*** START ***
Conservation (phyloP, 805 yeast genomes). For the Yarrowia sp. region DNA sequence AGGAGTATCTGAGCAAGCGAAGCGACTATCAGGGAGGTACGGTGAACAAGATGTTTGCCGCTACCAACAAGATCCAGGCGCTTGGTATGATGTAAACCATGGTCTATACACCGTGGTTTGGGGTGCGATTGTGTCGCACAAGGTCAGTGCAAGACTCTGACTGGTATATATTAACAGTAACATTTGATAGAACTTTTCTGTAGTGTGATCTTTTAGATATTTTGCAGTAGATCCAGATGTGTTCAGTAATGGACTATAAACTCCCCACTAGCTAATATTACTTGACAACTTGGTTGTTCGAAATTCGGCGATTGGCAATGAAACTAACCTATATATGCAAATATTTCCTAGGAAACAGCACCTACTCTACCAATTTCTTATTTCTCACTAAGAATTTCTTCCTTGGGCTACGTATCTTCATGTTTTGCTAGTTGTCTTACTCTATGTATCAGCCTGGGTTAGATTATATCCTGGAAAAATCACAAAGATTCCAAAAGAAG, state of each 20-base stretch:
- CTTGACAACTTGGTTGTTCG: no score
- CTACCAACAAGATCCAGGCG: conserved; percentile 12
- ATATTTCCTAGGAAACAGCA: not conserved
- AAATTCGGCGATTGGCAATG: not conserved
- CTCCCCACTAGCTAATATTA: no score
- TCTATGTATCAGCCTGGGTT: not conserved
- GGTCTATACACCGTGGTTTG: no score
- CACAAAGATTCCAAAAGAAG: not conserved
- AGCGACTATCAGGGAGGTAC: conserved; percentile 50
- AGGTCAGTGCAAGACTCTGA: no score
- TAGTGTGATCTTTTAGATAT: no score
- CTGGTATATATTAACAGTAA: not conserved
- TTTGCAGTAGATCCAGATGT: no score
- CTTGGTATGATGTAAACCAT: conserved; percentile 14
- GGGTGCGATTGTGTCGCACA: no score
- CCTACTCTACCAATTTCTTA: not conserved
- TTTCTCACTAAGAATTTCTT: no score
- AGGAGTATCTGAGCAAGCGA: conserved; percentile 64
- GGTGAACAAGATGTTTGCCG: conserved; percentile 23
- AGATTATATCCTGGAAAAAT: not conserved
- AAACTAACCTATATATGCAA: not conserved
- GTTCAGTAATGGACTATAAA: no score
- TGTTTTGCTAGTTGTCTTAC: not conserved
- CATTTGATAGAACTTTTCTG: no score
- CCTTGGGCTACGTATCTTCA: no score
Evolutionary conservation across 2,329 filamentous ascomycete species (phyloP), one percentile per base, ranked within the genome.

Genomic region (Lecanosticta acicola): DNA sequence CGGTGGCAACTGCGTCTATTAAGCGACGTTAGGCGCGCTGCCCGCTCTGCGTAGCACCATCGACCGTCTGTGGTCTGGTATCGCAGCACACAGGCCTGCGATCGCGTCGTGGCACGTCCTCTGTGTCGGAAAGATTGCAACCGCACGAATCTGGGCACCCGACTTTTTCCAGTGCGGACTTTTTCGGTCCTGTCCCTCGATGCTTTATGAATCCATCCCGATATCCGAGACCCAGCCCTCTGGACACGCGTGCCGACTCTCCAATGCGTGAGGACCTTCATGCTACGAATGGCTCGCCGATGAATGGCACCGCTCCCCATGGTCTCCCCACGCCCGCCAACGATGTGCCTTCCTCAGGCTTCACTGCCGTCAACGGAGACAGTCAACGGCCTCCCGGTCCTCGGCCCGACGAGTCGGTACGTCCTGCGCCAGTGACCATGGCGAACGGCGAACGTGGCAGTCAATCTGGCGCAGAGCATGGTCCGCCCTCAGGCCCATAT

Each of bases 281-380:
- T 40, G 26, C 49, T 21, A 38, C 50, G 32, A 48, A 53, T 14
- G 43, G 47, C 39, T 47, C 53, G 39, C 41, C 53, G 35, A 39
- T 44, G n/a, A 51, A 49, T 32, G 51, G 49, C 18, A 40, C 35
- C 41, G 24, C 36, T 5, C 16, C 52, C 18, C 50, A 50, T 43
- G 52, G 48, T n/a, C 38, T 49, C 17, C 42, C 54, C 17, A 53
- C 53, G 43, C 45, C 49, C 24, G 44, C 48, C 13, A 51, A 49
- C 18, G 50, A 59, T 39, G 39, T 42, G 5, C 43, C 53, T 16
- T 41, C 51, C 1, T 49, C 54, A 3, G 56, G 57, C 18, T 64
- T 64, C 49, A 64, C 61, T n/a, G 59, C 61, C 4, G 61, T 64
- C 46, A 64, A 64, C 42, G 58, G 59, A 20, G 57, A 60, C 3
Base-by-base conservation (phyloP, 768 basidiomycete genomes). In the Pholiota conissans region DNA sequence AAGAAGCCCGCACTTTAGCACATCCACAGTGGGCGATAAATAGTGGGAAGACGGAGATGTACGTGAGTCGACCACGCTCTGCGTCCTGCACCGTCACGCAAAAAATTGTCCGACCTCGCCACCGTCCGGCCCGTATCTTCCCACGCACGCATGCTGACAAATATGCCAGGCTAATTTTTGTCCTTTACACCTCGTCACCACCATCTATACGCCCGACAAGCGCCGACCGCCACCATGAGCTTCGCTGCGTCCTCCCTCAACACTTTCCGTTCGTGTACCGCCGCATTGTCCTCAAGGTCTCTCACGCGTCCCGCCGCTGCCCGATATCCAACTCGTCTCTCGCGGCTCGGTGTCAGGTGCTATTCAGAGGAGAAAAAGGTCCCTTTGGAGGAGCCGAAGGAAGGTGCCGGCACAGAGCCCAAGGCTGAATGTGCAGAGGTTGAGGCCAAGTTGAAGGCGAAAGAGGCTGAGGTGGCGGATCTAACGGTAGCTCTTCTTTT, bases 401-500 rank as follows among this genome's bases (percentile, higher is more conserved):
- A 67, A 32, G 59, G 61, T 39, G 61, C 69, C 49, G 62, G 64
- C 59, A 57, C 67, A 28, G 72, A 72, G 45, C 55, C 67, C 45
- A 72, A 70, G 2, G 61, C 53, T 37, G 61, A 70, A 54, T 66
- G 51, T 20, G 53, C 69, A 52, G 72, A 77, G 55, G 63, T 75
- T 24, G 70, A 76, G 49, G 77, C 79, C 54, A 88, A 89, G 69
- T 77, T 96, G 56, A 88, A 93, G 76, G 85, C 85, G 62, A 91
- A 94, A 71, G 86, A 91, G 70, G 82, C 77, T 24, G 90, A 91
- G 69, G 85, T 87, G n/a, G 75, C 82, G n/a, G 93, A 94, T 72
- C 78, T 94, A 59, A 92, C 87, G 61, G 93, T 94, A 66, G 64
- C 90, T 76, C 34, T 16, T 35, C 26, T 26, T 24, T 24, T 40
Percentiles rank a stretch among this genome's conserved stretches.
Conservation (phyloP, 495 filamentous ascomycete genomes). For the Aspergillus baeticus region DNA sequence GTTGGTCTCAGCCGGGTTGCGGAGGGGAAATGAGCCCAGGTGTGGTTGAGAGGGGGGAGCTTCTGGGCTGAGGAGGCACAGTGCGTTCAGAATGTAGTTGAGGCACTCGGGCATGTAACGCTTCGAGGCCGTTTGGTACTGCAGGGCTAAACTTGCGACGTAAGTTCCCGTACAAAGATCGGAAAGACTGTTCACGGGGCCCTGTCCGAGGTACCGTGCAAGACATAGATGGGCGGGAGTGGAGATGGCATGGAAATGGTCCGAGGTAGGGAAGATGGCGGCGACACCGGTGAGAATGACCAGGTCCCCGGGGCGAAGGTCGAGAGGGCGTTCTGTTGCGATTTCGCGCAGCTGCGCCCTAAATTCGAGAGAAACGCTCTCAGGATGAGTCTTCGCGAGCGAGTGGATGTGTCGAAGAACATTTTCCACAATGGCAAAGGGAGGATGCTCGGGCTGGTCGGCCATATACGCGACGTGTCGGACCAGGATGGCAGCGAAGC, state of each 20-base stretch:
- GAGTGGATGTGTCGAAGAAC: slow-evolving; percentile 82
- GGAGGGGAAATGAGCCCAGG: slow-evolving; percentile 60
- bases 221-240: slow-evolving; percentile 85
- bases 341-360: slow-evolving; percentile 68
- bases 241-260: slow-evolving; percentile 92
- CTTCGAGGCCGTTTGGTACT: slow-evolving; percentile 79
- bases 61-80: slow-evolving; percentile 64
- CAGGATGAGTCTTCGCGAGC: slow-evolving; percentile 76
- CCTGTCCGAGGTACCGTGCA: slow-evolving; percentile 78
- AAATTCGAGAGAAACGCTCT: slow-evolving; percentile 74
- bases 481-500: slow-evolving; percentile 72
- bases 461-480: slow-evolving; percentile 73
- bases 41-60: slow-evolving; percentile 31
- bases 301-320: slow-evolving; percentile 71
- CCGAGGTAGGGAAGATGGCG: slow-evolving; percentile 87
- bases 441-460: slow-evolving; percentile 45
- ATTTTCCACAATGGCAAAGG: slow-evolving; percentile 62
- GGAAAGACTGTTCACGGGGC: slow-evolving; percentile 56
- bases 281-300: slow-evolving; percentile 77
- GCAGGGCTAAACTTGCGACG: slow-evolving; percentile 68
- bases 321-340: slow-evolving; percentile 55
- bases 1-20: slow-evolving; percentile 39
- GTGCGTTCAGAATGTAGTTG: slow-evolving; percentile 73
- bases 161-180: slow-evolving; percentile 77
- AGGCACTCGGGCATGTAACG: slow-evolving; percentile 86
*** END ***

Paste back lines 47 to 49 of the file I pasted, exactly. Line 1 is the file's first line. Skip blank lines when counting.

- A 94, A 71, G 86, A 91, G 70, G 82, C 77, T 24, G 90, A 91
- G 69, G 85, T 87, G n/a, G 75, C 82, G n/a, G 93, A 94, T 72
- C 78, T 94, A 59, A 92, C 87, G 61, G 93, T 94, A 66, G 64